“You know how you feel when you haven’t been able to sleep well for a night or two,” he explained. “People with sleep apnea never get a good night’s sleep. They see a significant improvement [in how they feel] after only one or two nights of treatment.”

When asked why sleep apnea is only now getting so much attention in trucking, Voien pointed to relatively recent improvements in diagnosis and treatment. “Now routine monitoring is really possible,” he said. “That is so important; it changes how treatment can function at the fleet level.”

Officially called “obstructed sleep apnea” (OSA), the condition results in an individual’s airway being blocked while sleeping, typically resulting in frequent breathing interruptions lasting from 10 seconds to more than a minute at a time, resulting in loud snoring and non-restorative sleep. The illness afflicts at least 20 million Americans – equal to or more than asthma or diabetes – yet more than 85% remain undiagnosed, according to the American Sleep Apnea Association (ASAA), which is co-hosting the ATA’s sleep apnea conference.

The one-day conference will be held at the Westin Baltimore Washington – BWI in Baltimore, and will be preceded by a reception and keynote address from National Transportation Safety Board Chairman Deborah Hersman on May 11, 2010.

Source: http://fleetowner.com/management/news/ata-sleep-apnea-1207/

When school officials in Lexington, Ky., decided to push back the start of middle school and high school by an hour, two things happened: the students reported getting more sleep, and traffic accidents involving teenagers went down.

The findings, reported in the December issue of The Journal of Clinical Sleep Medicine, suggest that allowing students to get more sleep may have broader health effects. The study was conducted by Fred Danner and Dr. Barbara Phillips of the University of Kentucky.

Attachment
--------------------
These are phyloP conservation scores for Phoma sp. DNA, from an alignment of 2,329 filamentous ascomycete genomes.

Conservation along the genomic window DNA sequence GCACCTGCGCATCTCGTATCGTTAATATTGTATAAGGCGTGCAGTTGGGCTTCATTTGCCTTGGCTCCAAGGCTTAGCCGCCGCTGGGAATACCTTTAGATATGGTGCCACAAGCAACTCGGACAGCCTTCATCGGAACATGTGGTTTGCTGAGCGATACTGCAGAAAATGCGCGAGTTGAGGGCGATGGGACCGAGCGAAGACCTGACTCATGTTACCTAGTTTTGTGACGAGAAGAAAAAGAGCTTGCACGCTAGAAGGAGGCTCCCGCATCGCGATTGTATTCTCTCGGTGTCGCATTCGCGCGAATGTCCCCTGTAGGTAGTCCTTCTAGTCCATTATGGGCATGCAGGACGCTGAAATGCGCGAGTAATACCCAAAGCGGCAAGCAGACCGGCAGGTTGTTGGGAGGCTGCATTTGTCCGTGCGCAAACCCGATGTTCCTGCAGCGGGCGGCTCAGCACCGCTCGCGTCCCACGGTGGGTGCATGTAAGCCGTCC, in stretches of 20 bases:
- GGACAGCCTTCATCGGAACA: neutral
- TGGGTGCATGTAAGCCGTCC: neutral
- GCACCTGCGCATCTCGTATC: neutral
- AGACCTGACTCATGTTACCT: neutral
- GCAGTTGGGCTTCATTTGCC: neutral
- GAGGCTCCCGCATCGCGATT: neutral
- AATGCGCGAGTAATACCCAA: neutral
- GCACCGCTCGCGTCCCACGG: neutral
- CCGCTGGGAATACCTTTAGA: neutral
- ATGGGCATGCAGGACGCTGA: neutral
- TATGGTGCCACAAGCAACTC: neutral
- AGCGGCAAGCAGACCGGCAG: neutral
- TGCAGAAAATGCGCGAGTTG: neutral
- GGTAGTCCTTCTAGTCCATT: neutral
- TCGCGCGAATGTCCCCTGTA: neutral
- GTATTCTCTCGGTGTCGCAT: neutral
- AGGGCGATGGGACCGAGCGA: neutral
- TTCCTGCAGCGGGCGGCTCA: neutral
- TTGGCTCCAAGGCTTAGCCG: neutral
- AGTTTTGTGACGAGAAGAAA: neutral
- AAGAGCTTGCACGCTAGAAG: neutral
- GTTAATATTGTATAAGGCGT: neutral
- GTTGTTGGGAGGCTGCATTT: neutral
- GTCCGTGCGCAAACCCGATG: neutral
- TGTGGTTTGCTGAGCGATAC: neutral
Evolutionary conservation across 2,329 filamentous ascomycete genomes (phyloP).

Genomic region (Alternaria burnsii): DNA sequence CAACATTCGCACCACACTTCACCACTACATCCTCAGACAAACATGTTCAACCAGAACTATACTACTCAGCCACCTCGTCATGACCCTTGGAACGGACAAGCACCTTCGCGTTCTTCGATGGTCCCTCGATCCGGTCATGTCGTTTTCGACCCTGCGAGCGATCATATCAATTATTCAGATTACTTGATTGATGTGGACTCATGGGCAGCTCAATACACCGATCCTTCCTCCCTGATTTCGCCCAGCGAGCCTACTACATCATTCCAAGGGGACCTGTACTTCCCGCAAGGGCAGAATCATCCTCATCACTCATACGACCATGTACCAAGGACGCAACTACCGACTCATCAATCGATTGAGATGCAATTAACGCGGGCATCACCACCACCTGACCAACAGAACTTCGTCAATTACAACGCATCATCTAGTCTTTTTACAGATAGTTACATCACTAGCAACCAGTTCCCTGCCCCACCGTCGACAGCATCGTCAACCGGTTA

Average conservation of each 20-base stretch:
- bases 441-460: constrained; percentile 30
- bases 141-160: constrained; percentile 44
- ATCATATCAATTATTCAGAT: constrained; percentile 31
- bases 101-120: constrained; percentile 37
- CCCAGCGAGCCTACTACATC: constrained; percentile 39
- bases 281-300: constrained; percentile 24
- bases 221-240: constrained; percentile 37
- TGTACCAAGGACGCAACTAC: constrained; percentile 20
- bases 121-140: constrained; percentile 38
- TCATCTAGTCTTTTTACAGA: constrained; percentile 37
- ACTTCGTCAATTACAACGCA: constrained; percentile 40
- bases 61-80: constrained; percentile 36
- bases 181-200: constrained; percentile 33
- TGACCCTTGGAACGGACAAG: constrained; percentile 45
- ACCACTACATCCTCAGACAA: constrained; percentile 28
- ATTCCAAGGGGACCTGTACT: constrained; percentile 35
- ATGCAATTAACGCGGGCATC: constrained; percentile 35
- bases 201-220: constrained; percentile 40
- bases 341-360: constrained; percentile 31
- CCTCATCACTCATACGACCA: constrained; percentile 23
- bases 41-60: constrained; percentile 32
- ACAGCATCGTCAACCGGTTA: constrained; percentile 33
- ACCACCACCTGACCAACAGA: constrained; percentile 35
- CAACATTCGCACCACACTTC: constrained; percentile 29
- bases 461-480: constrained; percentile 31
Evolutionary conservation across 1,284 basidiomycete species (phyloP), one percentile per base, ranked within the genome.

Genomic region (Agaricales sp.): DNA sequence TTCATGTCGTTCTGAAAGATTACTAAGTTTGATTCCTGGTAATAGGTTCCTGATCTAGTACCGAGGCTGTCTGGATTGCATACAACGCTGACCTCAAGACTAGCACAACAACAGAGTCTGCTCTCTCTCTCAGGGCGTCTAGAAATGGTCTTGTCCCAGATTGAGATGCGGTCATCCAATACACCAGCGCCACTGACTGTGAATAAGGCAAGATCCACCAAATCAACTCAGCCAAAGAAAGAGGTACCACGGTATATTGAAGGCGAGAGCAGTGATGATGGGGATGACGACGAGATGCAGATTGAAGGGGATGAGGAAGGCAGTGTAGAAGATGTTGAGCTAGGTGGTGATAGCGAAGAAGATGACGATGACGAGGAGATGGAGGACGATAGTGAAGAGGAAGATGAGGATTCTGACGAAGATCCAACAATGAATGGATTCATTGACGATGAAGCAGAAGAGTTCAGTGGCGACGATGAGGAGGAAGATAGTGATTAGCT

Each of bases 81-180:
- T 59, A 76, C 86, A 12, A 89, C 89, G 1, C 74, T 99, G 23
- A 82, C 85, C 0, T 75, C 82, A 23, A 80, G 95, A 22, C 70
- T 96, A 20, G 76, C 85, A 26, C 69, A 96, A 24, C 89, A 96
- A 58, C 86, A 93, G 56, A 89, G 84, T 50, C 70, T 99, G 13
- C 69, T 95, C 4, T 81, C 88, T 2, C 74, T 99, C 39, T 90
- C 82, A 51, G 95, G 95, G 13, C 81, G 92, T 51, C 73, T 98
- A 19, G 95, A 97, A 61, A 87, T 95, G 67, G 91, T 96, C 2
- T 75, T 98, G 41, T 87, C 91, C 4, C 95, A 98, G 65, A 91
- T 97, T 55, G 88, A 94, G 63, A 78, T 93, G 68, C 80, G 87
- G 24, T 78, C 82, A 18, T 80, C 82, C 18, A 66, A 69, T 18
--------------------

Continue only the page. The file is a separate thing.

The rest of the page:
The research does not establish conclusively that the change in school starting times led to the improvement in accident rates. But the study found a significant drop in accidents in Fayette County, where Lexington is located.

In April 1998, researchers surveyed almost 10,000 Lexington middle and high school students about their sleep habits. The survey was repeated a year later, when the starting times were moved to 8:30 for high school and 9 for middle school.

From one year to the next, the percentage of students who reported getting at least eight hours of sleep increased to 50 percent from 38 percent.

And in the two years after the school hours change, the average crash rates for 17- and 19-year-old drivers in the county went down 16 percent. In the rest of the state, they increased almost 8 percent.

Source: http://www.nytimes.com/2008/12/23/health/23patt.html?scp=1&sq=Patterns:%20More%20sleep,%20Fewer%20student%20car%20accidents&st=cse

A Government Survey Shows Who Gets the Most Sleep and Who Gets the Least

If you don’t get enough sleep, you have plenty of company. More than 11 percent of adults said there was not a single day in the previous month when they got enough shuteye, government researchers reported.

Another 17 percent reported insufficient sleep during half or more of the previous month, according to L.R. McKnight-Eily, of the U.S. Centers for Disease Control and Prevention. He and colleagues reported their findings in the Oct. 30 issue of the CDC’s Morbidity and Mortality Weekly Report (MMWR).

Read More »

sleep apnea

Snoring can disturb others and harm the snorer.

The apnea patients of Dr. Marc L. Benton, a New Jersey pulmonologist (airways doctor,) were fitted with nasal positive airway pressure masks and told to wear them every night. Find attached some great interviews with his patients.

Source: The New York Times -Health Guide